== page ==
It is not surprising that the US government is moving slowly to enact climate change legislation. Politicians are known for catering to special interests, not speedy decision making. And there are many special interest groups who have something to lose from tough action on carbon emissions. While many in US business are among them, a rising number of executives are savvy enough to know the imperative of moving sooner rather than later.
A group of chief executives – 83 to be exact – from across US business, have sent a letter to President Barack Obama that they hope will jar him into addressing their concerns in this week’s State of the Union address. The letter, signed by companies ranging from Exelon to Virgin America to eBay to Nike, want the US to move quickly to enact comprehensive climate and energy legislation that will create jobs and enhance US competitiveness.
These business leaders note that the US is falling behind in the global clean energy race. From the letter:
American businesses recognize this challenge and have already begun to respond an innovate. However, today’s uncertainty surrounding energy and climate regulation is hindering the large-scale actions that American businesses are poised to make. We need strong policies and clear market signals that support the transition to a low-carbon economy and reward companies that innovate. It is time for the Administration and Congress to embrace this policy as the promising economic opportunity that will empower American workers to compete and American entrepreneurship to lead the way.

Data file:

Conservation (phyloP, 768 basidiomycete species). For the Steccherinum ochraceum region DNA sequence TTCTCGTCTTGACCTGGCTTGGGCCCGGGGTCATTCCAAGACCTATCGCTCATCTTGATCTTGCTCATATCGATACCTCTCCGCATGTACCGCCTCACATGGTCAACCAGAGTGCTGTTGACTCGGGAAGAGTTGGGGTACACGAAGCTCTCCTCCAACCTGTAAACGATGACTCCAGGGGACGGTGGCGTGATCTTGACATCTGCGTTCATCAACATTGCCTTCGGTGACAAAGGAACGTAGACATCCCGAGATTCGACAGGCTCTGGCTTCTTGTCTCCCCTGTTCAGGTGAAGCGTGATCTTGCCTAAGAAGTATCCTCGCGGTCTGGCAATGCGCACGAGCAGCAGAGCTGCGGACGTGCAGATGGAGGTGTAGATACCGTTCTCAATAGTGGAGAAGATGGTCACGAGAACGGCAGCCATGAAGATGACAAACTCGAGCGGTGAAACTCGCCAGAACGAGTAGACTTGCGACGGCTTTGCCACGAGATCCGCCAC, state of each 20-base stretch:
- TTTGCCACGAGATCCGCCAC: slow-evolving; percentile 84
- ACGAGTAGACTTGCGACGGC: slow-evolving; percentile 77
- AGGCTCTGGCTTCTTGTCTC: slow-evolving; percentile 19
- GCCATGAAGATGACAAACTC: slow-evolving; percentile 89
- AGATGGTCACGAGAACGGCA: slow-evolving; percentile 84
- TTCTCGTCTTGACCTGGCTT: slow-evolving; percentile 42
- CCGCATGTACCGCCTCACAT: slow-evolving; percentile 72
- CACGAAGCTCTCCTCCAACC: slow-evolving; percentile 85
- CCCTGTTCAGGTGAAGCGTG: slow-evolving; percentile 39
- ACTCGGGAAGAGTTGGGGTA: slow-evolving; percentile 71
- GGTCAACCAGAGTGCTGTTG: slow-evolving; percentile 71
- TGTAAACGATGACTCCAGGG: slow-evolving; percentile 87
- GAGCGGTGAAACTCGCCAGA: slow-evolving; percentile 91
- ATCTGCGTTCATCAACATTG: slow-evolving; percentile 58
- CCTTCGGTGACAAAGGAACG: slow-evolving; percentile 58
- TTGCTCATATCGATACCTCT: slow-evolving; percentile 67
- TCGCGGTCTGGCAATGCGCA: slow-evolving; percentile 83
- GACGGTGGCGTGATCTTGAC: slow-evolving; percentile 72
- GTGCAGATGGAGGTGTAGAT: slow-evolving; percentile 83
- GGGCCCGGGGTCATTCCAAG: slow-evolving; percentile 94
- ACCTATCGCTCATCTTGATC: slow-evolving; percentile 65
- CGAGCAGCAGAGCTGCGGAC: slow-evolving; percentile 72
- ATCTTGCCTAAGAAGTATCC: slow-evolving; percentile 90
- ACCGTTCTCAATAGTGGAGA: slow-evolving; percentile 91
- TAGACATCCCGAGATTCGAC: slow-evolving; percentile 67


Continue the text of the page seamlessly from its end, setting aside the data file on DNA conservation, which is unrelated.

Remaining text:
Why are these leaders so concerned? Well David Crane, president and chief executive of NRG Energy, the electricity generator, notes that the industry needs clear rules and strong policies that will help them address climate change while keeping power affordable. They cannot act in a vacuum. Gary Hirshberg, chief executive of Stonyfield Farm, notes that business can only do so much on its own:
At this point, the rules need to change: there needs to be a price or tax on carbon. This incentive for genuine innovation needs to be firmly in place in order for the US to compete effectively in the global race to a clean energy economy.
The timing could not be better for such legislation. Not only is the American public aware of the harm caused by carbon emissions and supportive of change, but forcing a clean technology revolution would be a good way to jumpstart the economy. In the words of Peter Darbee, chief executive of PG&E:
As the country looks to ways to support job creation, promote economic growth and improve energy and national security, it’s clear to leading busineses that smart, sensible energy and climate policies can and should be part of the solution. We are asking leaders to recognize this opportunity and make it a reality.
Here is hoping the politicians will recognise the importance of moving quickly in this area.
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